Once you have started to make a Basic Sourdough Loaf following my process:
… then the next loaves you may wish to make would incorporate spice, fruit and nuts into the basic dough recipe.
The basic recipe remains unchanged, but the spice is added into the dough on Day 1 as it is being mixed in “Step 2: Use Your Starter”, and the fruit and nuts are incorporated into the dough on Day 2 or 3 in “Step 5: Stretch and Fold Dough”.
So before you go any further, it would be helpful to you to review my process in the links above.
To make it easier for you, I have detailed the full recipe with the additions included, but I will only show the photos of the steps where the spice is added, and the fruit and nuts are incorporated so please look at the photos in the links above to help you along the way.
Just some things to mention before we get started:
- I always hydrate my fruit and nuts 30 minutes before using them in a sourdough, as dried fruit draws moisture out of the dough, so using them when they wet solves that problem.
- You can use any combination of spice, fruit and nuts that you like, but I always use 3 tsps of spice, and 200g total of fruit and nuts. I have given you the combinations that I like, but your selection is totally up to you.
- If you are using a bread tin, then you will need a medium size (450g) bread tin, as the smaller standard tin (340g) is not large enough to take the dough once the fruit and nuts are incorporated into it.
- I roll the fruit and nuts into the dough, as opposed to kneading them into the dough. I do this because I found that when kneading the fruit and nut into the dough, some of it used to be pushed to the top of the dough while it is rising, and then burn on the crust in the oven due to the high baking temperatures. This meant I had to pick off the burnt pieces of fruit which is such a waste (they don’t taste very nice), so by rolling the fruit and nuts inside the dough this does not happen.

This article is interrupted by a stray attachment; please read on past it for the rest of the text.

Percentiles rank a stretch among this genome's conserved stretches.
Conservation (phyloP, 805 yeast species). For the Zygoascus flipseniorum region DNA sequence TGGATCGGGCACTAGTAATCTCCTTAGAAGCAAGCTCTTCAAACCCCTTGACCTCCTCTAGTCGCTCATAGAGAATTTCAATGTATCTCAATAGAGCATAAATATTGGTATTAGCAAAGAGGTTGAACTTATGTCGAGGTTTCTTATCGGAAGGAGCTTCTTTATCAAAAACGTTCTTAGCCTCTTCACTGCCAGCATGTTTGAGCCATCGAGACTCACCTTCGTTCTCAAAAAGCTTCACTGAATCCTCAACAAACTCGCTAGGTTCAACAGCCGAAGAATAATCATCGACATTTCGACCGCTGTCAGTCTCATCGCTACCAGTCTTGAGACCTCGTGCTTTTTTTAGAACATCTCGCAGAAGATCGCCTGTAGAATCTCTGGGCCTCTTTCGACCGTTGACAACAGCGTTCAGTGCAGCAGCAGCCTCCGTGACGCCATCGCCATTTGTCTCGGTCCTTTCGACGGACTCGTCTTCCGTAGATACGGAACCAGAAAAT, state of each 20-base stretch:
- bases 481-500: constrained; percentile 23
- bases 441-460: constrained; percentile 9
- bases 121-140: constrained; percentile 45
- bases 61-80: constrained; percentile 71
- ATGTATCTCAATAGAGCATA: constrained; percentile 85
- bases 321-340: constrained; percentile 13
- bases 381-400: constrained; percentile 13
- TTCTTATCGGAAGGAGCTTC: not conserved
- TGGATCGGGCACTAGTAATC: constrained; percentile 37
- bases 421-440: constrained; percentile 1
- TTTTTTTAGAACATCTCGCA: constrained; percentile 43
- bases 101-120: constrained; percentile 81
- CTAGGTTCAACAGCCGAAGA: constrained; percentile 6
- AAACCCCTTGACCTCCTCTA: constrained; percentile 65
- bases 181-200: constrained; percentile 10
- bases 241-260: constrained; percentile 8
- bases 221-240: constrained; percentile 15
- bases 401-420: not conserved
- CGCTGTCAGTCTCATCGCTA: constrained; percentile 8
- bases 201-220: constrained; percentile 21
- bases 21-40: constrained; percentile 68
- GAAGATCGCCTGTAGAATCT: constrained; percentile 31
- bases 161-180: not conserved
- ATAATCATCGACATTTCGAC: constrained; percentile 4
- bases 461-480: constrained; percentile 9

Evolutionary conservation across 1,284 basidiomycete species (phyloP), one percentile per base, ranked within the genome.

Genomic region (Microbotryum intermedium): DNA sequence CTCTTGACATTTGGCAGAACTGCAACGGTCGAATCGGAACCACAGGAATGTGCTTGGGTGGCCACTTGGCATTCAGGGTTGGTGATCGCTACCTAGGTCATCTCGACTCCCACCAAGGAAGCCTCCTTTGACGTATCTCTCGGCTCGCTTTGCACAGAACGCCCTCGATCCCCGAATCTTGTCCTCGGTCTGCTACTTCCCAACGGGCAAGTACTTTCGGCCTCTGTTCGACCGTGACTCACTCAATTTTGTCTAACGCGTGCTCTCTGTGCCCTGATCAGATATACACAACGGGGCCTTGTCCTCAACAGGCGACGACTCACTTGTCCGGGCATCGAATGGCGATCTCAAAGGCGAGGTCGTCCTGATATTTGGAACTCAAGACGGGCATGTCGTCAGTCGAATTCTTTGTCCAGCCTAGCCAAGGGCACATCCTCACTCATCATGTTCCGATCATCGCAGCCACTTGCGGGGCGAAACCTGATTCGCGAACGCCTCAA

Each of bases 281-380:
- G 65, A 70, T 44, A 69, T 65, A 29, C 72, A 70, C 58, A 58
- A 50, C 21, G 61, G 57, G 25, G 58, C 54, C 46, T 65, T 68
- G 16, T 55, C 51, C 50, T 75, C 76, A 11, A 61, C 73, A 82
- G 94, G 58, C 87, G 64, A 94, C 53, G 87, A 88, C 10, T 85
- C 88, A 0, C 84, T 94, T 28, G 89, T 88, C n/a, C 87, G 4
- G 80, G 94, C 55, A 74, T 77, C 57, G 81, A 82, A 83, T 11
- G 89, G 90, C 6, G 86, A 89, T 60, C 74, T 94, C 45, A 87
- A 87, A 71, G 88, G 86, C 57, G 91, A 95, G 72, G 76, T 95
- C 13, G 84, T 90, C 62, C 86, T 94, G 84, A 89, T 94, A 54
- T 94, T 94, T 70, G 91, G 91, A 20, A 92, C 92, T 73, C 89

For this post I am making two loaves to demonstrate: one baked in a medium tin, and one baked free form but shaped in a Banneton
So … here we go!
- 80g rye flour
- 120g filtered water
- 80g active starter
- 240g filtered water, room temperature
- 400g unbleached bakers flour, or white spelt flour
- 1 tsp ground cinnamon
- 1 tsp mixed spice
- 1 tsp ground ginger
- 1 tsp fine sea salt
- 60g rye flour
- 90g filtered water
- 50g dried figs, cut into slithers
- 50g dried cranberries
- 50g walnuts
- 50g pecans
- Remove your starter from the fridge and add the flour and the water and stir vigorously. Once it's doubled in size this will give you 500g of active starter which is enough to make 4 loaves using 80g per loaf, and enough left over to feed to put back into the fridge for next time.
- Scrape around the sides of your container so that you can see what is happening to the starter as it is rising, and make a mark with your non permanent marker pen on the outside of the container where the level of the starter is.
- Put starter aside until it is bubbly and active … this will take 4 to 8 hours to double in size. If it is very cold then I will usually place the starter container on a board that I have placed close to the light under the exhaust … this creates enough warmth from the light for the starter to rise in about 6 hours. Otherwise i just leave it on my bench top.
- Once the starter is bubbly and active it is ready to use (you will see air bubbles within the mix, the mix will have risen within the container and look fluffy, when poked you will see large air bubbles that will pop in the mix).
- Before you start making your dough, place a plastic freezer bag on your bench, one for each loaf you are making, and spray with olive oil
- For each loaf of bread add to your TM bowl in the order listed: starter; water; flour, spice and salt.
- Knead dough for 30 seconds
- Turn the TM bowl upside down onto the freezer bag and twiddle the base of the blade of the ™ bowl to help the dough drop onto the oiled bag … remove the last of the dough by Turbo x 1 and add to the mix on the bag
- NB: If you are using spelt flour, you will find it particularly sticky ... I keep a separate spatula in a jug of water near the plastic bags as I dip that into the ™ bowl and use that to scrape around the bowl as the dough does not stick to the wet silicon spatula